Learn Dutch oven techniques June 21

Cheryl Schweizer, Columbia Basin HeraldJune 10, 2014 

MOSES LAKE -- Talk about classic cooking.

Toss some ingredients in a pot (the experts say cast iron is best), put on a lid, a few coals on top, a few more on the bottom. Back in the day, the day being 1844 or so, every cook on the trail heading west had a pot like that. Modern day cooks call it a Dutch oven.

While it's not as ubiquitous as it once was, the Dutch oven still has a following. "The food tastes really good," said Ted De Witt, a member of the Columbia Basin Dutch Oven Society.

Club treasurer Nancy Johnson said it's hard to explain why. "Well, you just have to eat it," she said. "It just seems like it's so much better."

Club members will be at the Moses Lake Farmers Market on June 21, demonstrating Dutch oven techniques and providing samples. (Technically the club uses camp Dutch oven, with a lid that can hold coals and feet on the bottom to keep it off the ground.)

Dutch oven cooking isn't limited to the stereotypical camp fare of biscuits and beans. "People think all you can do is chili," De Witt said. But "we do some pretty fancy stuff."

"Anything you can cook on the stove or in the stove you can do in a Dutch oven," Johnson said.

That includes prime rib, pizza, cake and cookies, French toast, soups and stews, meat loaf, lasagna, fried tomatoes, casseroles -- and yes, biscuits and chili. The Dutch oven society has published three cookbooks and they have more recipes besides. "We're always trying new stuff," Johnson said.

"We experiment. Everybody does," she said. It is true that her favorite dish is the classic baked beans, but "I like to cook everything in them," she said.

Dutch ovens go from small, 6- to 8-inch diameter, up to much larger; the club has a 14-inch cast iron model they use when serving prime rib to a crowd. "We need two guys to carry that," De Witt said.

The prime rib dinners are the club's charitable project. Organizations like the BBCC Foundation and Youth Outdoors Unlimited auction offer of a Dutch oven dinner, at the time of the buyer's choosing, during their fundraisers.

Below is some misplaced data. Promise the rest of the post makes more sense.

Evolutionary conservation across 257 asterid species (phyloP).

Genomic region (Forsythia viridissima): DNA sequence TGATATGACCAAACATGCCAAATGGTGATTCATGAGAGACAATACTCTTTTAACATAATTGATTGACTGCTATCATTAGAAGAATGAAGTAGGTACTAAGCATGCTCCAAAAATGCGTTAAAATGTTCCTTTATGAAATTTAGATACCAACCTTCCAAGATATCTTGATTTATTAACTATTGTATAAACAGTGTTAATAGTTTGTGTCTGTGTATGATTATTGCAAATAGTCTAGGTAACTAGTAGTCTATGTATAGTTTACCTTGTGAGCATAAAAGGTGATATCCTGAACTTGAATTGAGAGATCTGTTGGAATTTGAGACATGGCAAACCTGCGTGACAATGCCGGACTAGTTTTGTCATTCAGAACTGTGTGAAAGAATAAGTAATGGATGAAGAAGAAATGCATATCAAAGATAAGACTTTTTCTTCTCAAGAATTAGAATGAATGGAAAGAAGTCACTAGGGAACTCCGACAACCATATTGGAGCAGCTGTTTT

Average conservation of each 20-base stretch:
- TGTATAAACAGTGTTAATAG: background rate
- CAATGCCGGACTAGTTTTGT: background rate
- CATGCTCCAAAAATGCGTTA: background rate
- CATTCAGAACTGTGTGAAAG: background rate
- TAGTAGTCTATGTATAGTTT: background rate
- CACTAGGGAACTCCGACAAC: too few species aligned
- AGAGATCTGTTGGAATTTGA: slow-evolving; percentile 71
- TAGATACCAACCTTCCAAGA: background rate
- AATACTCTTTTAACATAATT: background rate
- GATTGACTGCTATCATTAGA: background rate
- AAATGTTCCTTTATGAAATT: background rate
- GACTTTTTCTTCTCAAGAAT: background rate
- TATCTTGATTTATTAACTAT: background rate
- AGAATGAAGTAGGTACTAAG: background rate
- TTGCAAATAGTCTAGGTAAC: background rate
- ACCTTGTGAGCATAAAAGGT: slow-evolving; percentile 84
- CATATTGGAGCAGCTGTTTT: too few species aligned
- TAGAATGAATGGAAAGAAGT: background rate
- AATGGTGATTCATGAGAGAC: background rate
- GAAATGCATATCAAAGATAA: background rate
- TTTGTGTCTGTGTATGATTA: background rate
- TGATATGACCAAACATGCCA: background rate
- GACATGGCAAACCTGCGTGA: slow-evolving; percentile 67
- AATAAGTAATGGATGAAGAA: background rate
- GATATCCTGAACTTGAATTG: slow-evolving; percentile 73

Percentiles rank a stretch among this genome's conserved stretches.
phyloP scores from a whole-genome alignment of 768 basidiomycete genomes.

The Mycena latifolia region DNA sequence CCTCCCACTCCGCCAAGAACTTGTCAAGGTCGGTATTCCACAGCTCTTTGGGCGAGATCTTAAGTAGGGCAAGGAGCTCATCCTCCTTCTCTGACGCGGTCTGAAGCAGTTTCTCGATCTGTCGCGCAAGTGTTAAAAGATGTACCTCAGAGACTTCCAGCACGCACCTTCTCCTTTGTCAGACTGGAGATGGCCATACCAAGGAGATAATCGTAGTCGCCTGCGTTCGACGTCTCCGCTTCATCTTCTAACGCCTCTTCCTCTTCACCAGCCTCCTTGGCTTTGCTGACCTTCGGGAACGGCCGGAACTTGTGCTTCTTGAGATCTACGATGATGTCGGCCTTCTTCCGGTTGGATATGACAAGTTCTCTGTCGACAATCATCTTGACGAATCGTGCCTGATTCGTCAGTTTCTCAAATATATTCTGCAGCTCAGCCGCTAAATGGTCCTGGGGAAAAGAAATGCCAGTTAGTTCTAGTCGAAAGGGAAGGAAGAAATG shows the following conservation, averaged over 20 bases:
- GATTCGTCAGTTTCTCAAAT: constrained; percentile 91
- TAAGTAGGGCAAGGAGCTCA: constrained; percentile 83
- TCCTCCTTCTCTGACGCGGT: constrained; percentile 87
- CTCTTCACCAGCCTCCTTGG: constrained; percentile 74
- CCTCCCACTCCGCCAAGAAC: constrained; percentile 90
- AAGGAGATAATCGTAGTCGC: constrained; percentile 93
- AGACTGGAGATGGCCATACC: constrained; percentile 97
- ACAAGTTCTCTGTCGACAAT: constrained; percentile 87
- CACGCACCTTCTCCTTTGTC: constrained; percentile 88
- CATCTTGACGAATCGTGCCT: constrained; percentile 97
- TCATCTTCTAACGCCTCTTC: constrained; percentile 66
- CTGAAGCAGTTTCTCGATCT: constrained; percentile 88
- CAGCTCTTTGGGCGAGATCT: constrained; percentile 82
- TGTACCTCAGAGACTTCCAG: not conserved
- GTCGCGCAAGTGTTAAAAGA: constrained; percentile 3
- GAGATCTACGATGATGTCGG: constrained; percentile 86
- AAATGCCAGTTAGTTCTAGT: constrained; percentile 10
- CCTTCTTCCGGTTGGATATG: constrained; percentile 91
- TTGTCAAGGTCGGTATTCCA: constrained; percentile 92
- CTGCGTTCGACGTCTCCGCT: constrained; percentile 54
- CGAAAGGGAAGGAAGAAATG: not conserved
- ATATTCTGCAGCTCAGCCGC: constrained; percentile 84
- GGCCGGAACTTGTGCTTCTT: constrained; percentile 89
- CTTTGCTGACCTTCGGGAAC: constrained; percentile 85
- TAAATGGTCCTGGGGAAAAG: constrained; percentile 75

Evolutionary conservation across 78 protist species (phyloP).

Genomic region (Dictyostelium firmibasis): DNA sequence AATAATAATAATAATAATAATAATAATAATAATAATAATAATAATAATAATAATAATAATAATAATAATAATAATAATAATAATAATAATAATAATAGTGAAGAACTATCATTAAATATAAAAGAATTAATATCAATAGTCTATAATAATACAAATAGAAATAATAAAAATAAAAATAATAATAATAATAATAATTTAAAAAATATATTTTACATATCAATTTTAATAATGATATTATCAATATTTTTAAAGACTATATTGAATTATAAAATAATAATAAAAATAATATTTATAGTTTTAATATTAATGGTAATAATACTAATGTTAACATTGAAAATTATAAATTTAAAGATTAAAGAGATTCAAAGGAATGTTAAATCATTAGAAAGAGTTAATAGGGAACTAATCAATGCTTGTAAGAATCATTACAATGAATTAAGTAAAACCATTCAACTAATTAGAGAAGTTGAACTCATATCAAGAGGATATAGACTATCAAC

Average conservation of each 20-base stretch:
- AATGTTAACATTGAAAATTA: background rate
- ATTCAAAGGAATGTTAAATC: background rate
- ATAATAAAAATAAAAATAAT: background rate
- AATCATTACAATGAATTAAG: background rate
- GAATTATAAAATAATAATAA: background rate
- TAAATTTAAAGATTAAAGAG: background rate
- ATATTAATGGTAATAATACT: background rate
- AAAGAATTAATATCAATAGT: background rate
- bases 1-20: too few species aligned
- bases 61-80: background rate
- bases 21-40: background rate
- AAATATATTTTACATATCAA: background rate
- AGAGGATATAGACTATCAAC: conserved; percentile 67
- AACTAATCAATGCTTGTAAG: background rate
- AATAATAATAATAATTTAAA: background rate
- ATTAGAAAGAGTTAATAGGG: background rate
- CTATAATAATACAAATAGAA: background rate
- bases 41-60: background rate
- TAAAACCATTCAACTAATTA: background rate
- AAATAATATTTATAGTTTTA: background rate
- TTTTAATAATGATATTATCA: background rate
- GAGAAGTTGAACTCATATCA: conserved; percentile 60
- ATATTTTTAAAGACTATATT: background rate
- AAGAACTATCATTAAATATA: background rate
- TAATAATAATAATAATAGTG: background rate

The prime rib usually comes with crab-stuffed mushroom appetizers, tomato soup, roasted potatoes, green beans with almonds and cake or cobbler. It's all done in a variety of different sized Dutch ovens.

Regulating the heat depends on the size of the oven, which determines how many coals are placed above and below. An experienced Dutch oven cook has a pile of hot coals ready to replace them as they cool, De Witt said.

Of course air temperature makes a difference, it takes a little longer when it's cold, but wind is the real problem. "Wind is not our friend at all," Johnson said.

De Witt said he has learned that it's wise to wear pants and shoes when cooking with a Dutch oven, rather than shorts and sandals. And he recommends welding gloves, he said, a lesson learned when absentmindedly opening a still-hot Dutch oven.

The club is looking for new members; people can get more information from any club member or at the June 21 farmer's market. For more information, go to www.cbdos.org.

Tri-City Herald is pleased to provide this opportunity to share information, experiences and observations about what's in the news. Some of the comments may be reprinted elsewhere in the site or in the newspaper. We encourage lively, open debate on the issues of the day, and ask that you refrain from profanity, hate speech, personal comments and remarks that are off point. Thank you for taking the time to offer your thoughts.

Commenting FAQs | Terms of Service